Medicine prices will not increase, says Health Ministry

Yasmine Saleh
3 Min Read

CAIRO: The Ministry of Health denied news of an increase in the price of medicine, Dr Abdel Rahman Shahin, Healthy Ministry spokesperson told Daily News Egypt.

Shahin did confirm, however, an increase in the fees pharmaceutical companies will pay to the ministry when they make official requests to import medicines, medical equipment or build a factory, for example.

The increase, he said, will not affect the average consumer in any way and will only affect private pharmaceutical companies.

The current fees, he said, are not sufficient to fund the development that the private medical sector is undergoing as well as the medical supplies purchased over the past years.

Shahin said that the fee increase is also meant to limit the number of requests filed to the ministry, since there are currently over 20,000 different medical products available on the market.

The fees are also meant to improve medical services offered to the public as well as institutions that monitor the health sector in Egypt, he added.

“The prices of medicine are set and no authority has the right or the ability to directly change them. It is a hard and long process for any authority to change those prices, Shahin explained.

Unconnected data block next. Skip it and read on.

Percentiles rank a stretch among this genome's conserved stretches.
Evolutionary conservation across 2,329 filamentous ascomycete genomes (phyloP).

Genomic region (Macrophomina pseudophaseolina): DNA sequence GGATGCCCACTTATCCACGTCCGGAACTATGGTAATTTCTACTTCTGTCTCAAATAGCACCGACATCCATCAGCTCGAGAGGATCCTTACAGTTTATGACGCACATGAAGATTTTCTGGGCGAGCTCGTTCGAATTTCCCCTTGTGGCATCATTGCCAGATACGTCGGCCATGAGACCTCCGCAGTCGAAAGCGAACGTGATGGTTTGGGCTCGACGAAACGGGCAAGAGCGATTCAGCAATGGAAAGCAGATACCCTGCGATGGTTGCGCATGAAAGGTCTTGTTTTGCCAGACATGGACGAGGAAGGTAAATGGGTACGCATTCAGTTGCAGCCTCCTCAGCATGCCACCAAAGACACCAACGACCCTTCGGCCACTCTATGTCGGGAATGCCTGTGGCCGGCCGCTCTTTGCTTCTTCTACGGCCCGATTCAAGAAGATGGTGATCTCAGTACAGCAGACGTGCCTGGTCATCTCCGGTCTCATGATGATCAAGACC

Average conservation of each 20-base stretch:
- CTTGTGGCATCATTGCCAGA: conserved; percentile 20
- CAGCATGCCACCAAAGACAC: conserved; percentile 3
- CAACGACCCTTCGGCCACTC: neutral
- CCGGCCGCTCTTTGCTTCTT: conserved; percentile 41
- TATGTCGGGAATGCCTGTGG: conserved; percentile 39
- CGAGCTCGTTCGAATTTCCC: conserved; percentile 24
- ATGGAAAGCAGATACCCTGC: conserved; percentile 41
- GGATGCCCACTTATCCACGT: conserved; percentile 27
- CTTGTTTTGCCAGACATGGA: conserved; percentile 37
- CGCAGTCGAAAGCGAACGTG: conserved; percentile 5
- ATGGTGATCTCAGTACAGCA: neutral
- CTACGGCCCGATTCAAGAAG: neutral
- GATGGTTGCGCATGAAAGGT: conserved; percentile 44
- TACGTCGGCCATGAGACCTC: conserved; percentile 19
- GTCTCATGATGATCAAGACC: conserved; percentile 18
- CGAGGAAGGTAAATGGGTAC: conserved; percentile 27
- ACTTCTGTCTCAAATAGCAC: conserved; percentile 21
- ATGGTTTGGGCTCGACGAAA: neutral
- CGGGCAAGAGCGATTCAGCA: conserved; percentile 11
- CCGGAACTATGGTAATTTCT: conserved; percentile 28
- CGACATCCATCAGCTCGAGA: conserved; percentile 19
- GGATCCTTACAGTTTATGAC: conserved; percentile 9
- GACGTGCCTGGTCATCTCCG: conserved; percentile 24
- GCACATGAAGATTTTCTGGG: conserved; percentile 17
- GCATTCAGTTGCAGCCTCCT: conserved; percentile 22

On the other hand, Dr Farid Ismail, secretary general of the Medical Professions’ Union and member in the Pharmacists’ Syndicate and the People’s Assembly health committee, told Daily News Egypt that the prices of medicine have increased by as much as 300-500 percent, due to this decision.

He attributed the surge to the insufficiency of the ministry’s budget.

“The total budget of the Ministry of Health is LE 9 billion, 65 percent of which goes to employees’ wages, leaving the ministry with only LE 3 billion, used for funding hospitals and the health sector, Ismail said.

Contrary to Shahin’s statements, Ismail said the move will indeed directly affect “the Egyptian consumer and not pharmacists or the overall industry.

Ismail, who described the decision as “very broad, suggested that the ministry increase prices of medicine used for research purposes rather than medicine consumed by the general public.

Share This Article
Leave a comment